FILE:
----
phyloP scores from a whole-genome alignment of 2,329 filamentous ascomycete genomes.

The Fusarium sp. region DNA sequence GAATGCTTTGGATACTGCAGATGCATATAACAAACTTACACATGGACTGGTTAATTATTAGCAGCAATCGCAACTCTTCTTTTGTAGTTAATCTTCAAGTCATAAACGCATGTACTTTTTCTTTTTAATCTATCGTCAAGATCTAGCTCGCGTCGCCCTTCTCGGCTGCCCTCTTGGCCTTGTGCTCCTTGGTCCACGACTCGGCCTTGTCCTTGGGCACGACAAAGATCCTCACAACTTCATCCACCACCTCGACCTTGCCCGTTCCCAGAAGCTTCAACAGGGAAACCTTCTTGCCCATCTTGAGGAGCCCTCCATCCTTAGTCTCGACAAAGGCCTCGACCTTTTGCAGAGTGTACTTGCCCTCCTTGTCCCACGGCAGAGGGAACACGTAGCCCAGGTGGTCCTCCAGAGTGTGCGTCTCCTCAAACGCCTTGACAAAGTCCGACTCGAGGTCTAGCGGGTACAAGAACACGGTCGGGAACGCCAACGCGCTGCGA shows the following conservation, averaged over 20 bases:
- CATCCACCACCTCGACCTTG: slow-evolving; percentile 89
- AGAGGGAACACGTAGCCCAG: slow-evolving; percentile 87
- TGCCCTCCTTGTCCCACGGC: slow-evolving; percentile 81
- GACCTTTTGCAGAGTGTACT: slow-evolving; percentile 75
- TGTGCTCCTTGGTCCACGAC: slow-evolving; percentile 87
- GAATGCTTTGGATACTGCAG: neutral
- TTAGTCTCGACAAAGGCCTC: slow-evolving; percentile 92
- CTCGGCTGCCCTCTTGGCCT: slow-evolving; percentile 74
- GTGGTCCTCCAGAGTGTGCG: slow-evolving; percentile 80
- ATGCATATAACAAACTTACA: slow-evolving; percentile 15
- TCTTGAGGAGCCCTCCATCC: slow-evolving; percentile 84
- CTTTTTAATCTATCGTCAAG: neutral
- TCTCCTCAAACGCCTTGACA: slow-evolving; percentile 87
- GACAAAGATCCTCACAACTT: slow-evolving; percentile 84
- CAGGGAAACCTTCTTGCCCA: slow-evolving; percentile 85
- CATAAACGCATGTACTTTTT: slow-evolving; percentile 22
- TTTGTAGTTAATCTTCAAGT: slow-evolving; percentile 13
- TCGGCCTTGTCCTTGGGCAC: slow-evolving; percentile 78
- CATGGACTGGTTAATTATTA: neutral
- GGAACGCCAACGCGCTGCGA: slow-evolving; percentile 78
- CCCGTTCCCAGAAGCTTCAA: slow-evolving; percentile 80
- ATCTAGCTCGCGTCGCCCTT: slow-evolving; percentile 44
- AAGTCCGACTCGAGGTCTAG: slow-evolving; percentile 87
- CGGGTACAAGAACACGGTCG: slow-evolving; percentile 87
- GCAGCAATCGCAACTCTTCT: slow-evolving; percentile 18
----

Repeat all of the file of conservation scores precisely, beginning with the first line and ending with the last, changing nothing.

phyloP scores from a whole-genome alignment of 2,329 filamentous ascomycete genomes.

The Fusarium sp. region DNA sequence GAATGCTTTGGATACTGCAGATGCATATAACAAACTTACACATGGACTGGTTAATTATTAGCAGCAATCGCAACTCTTCTTTTGTAGTTAATCTTCAAGTCATAAACGCATGTACTTTTTCTTTTTAATCTATCGTCAAGATCTAGCTCGCGTCGCCCTTCTCGGCTGCCCTCTTGGCCTTGTGCTCCTTGGTCCACGACTCGGCCTTGTCCTTGGGCACGACAAAGATCCTCACAACTTCATCCACCACCTCGACCTTGCCCGTTCCCAGAAGCTTCAACAGGGAAACCTTCTTGCCCATCTTGAGGAGCCCTCCATCCTTAGTCTCGACAAAGGCCTCGACCTTTTGCAGAGTGTACTTGCCCTCCTTGTCCCACGGCAGAGGGAACACGTAGCCCAGGTGGTCCTCCAGAGTGTGCGTCTCCTCAAACGCCTTGACAAAGTCCGACTCGAGGTCTAGCGGGTACAAGAACACGGTCGGGAACGCCAACGCGCTGCGA shows the following conservation, averaged over 20 bases:
- CATCCACCACCTCGACCTTG: slow-evolving; percentile 89
- AGAGGGAACACGTAGCCCAG: slow-evolving; percentile 87
- TGCCCTCCTTGTCCCACGGC: slow-evolving; percentile 81
- GACCTTTTGCAGAGTGTACT: slow-evolving; percentile 75
- TGTGCTCCTTGGTCCACGAC: slow-evolving; percentile 87
- GAATGCTTTGGATACTGCAG: neutral
- TTAGTCTCGACAAAGGCCTC: slow-evolving; percentile 92
- CTCGGCTGCCCTCTTGGCCT: slow-evolving; percentile 74
- GTGGTCCTCCAGAGTGTGCG: slow-evolving; percentile 80
- ATGCATATAACAAACTTACA: slow-evolving; percentile 15
- TCTTGAGGAGCCCTCCATCC: slow-evolving; percentile 84
- CTTTTTAATCTATCGTCAAG: neutral
- TCTCCTCAAACGCCTTGACA: slow-evolving; percentile 87
- GACAAAGATCCTCACAACTT: slow-evolving; percentile 84
- CAGGGAAACCTTCTTGCCCA: slow-evolving; percentile 85
- CATAAACGCATGTACTTTTT: slow-evolving; percentile 22
- TTTGTAGTTAATCTTCAAGT: slow-evolving; percentile 13
- TCGGCCTTGTCCTTGGGCAC: slow-evolving; percentile 78
- CATGGACTGGTTAATTATTA: neutral
- GGAACGCCAACGCGCTGCGA: slow-evolving; percentile 78
- CCCGTTCCCAGAAGCTTCAA: slow-evolving; percentile 80
- ATCTAGCTCGCGTCGCCCTT: slow-evolving; percentile 44
- AAGTCCGACTCGAGGTCTAG: slow-evolving; percentile 87
- CGGGTACAAGAACACGGTCG: slow-evolving; percentile 87
- GCAGCAATCGCAACTCTTCT: slow-evolving; percentile 18